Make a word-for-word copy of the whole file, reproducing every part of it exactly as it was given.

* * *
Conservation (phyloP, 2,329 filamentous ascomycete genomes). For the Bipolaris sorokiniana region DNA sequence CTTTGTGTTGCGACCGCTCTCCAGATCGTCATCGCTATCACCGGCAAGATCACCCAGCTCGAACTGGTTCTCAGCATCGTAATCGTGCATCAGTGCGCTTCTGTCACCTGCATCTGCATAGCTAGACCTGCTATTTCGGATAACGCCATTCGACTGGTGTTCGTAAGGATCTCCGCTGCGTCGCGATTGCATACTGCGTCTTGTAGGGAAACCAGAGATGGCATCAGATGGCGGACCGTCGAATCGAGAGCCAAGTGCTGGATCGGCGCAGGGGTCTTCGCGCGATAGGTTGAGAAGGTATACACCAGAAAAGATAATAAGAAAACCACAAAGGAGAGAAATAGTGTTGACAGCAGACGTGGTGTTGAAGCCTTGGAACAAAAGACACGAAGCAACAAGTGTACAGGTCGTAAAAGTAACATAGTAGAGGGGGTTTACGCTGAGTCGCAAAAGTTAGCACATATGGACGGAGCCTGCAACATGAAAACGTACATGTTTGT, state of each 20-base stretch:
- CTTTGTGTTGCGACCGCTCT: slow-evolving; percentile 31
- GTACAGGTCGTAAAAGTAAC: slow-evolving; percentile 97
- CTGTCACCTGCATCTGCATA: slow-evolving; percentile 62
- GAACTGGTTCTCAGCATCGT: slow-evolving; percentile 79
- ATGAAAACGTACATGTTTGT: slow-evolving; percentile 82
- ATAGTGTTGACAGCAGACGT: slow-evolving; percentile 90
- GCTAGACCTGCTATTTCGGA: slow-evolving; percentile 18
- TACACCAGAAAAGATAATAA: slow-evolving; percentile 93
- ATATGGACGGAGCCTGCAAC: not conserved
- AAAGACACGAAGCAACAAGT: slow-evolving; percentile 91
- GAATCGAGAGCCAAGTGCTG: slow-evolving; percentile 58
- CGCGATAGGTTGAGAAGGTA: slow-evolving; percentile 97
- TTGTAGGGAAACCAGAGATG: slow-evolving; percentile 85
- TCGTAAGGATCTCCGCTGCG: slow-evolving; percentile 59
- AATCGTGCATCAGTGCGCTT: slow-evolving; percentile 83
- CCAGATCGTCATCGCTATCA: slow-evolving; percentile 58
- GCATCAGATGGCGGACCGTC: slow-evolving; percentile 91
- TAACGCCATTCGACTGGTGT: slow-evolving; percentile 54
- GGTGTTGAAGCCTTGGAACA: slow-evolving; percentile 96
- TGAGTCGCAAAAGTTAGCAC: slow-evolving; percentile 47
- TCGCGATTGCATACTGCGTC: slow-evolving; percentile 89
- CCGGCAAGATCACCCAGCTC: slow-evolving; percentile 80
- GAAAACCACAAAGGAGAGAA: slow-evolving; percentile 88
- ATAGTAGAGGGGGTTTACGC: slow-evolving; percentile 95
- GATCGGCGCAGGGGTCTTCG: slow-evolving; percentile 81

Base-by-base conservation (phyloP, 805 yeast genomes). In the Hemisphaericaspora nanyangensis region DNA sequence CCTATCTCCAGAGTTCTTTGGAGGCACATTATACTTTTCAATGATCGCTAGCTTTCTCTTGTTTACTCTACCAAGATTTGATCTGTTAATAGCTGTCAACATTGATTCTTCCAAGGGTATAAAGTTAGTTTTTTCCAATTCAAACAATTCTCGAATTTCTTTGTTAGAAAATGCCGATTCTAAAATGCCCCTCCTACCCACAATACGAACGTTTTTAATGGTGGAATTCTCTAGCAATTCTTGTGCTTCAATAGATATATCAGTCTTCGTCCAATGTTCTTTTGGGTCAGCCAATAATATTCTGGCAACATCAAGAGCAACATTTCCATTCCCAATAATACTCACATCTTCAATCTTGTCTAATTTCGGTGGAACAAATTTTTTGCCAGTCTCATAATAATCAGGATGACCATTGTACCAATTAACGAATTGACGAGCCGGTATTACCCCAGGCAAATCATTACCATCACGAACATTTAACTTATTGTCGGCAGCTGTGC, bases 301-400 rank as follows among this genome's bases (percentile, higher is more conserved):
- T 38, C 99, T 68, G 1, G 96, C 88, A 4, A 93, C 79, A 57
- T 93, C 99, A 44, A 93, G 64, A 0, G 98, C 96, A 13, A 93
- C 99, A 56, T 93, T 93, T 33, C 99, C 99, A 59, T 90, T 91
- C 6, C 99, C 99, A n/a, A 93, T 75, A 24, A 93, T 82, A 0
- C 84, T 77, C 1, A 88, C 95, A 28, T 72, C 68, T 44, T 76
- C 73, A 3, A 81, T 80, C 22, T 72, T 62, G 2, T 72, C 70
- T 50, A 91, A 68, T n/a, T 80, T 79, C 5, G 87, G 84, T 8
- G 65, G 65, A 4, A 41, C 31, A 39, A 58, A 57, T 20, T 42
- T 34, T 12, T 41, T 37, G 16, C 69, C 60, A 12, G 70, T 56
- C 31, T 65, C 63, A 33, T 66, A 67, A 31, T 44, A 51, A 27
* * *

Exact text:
Conservation (phyloP, 2,329 filamentous ascomycete genomes). For the Bipolaris sorokiniana region DNA sequence CTTTGTGTTGCGACCGCTCTCCAGATCGTCATCGCTATCACCGGCAAGATCACCCAGCTCGAACTGGTTCTCAGCATCGTAATCGTGCATCAGTGCGCTTCTGTCACCTGCATCTGCATAGCTAGACCTGCTATTTCGGATAACGCCATTCGACTGGTGTTCGTAAGGATCTCCGCTGCGTCGCGATTGCATACTGCGTCTTGTAGGGAAACCAGAGATGGCATCAGATGGCGGACCGTCGAATCGAGAGCCAAGTGCTGGATCGGCGCAGGGGTCTTCGCGCGATAGGTTGAGAAGGTATACACCAGAAAAGATAATAAGAAAACCACAAAGGAGAGAAATAGTGTTGACAGCAGACGTGGTGTTGAAGCCTTGGAACAAAAGACACGAAGCAACAAGTGTACAGGTCGTAAAAGTAACATAGTAGAGGGGGTTTACGCTGAGTCGCAAAAGTTAGCACATATGGACGGAGCCTGCAACATGAAAACGTACATGTTTGT, state of each 20-base stretch:
- CTTTGTGTTGCGACCGCTCT: slow-evolving; percentile 31
- GTACAGGTCGTAAAAGTAAC: slow-evolving; percentile 97
- CTGTCACCTGCATCTGCATA: slow-evolving; percentile 62
- GAACTGGTTCTCAGCATCGT: slow-evolving; percentile 79
- ATGAAAACGTACATGTTTGT: slow-evolving; percentile 82
- ATAGTGTTGACAGCAGACGT: slow-evolving; percentile 90
- GCTAGACCTGCTATTTCGGA: slow-evolving; percentile 18
- TACACCAGAAAAGATAATAA: slow-evolving; percentile 93
- ATATGGACGGAGCCTGCAAC: not conserved
- AAAGACACGAAGCAACAAGT: slow-evolving; percentile 91
- GAATCGAGAGCCAAGTGCTG: slow-evolving; percentile 58
- CGCGATAGGTTGAGAAGGTA: slow-evolving; percentile 97
- TTGTAGGGAAACCAGAGATG: slow-evolving; percentile 85
- TCGTAAGGATCTCCGCTGCG: slow-evolving; percentile 59
- AATCGTGCATCAGTGCGCTT: slow-evolving; percentile 83
- CCAGATCGTCATCGCTATCA: slow-evolving; percentile 58
- GCATCAGATGGCGGACCGTC: slow-evolving; percentile 91
- TAACGCCATTCGACTGGTGT: slow-evolving; percentile 54
- GGTGTTGAAGCCTTGGAACA: slow-evolving; percentile 96
- TGAGTCGCAAAAGTTAGCAC: slow-evolving; percentile 47
- TCGCGATTGCATACTGCGTC: slow-evolving; percentile 89
- CCGGCAAGATCACCCAGCTC: slow-evolving; percentile 80
- GAAAACCACAAAGGAGAGAA: slow-evolving; percentile 88
- ATAGTAGAGGGGGTTTACGC: slow-evolving; percentile 95
- GATCGGCGCAGGGGTCTTCG: slow-evolving; percentile 81

Base-by-base conservation (phyloP, 805 yeast genomes). In the Hemisphaericaspora nanyangensis region DNA sequence CCTATCTCCAGAGTTCTTTGGAGGCACATTATACTTTTCAATGATCGCTAGCTTTCTCTTGTTTACTCTACCAAGATTTGATCTGTTAATAGCTGTCAACATTGATTCTTCCAAGGGTATAAAGTTAGTTTTTTCCAATTCAAACAATTCTCGAATTTCTTTGTTAGAAAATGCCGATTCTAAAATGCCCCTCCTACCCACAATACGAACGTTTTTAATGGTGGAATTCTCTAGCAATTCTTGTGCTTCAATAGATATATCAGTCTTCGTCCAATGTTCTTTTGGGTCAGCCAATAATATTCTGGCAACATCAAGAGCAACATTTCCATTCCCAATAATACTCACATCTTCAATCTTGTCTAATTTCGGTGGAACAAATTTTTTGCCAGTCTCATAATAATCAGGATGACCATTGTACCAATTAACGAATTGACGAGCCGGTATTACCCCAGGCAAATCATTACCATCACGAACATTTAACTTATTGTCGGCAGCTGTGC, bases 301-400 rank as follows among this genome's bases (percentile, higher is more conserved):
- T 38, C 99, T 68, G 1, G 96, C 88, A 4, A 93, C 79, A 57
- T 93, C 99, A 44, A 93, G 64, A 0, G 98, C 96, A 13, A 93
- C 99, A 56, T 93, T 93, T 33, C 99, C 99, A 59, T 90, T 91
- C 6, C 99, C 99, A n/a, A 93, T 75, A 24, A 93, T 82, A 0
- C 84, T 77, C 1, A 88, C 95, A 28, T 72, C 68, T 44, T 76
- C 73, A 3, A 81, T 80, C 22, T 72, T 62, G 2, T 72, C 70
- T 50, A 91, A 68, T n/a, T 80, T 79, C 5, G 87, G 84, T 8
- G 65, G 65, A 4, A 41, C 31, A 39, A 58, A 57, T 20, T 42
- T 34, T 12, T 41, T 37, G 16, C 69, C 60, A 12, G 70, T 56
- C 31, T 65, C 63, A 33, T 66, A 67, A 31, T 44, A 51, A 27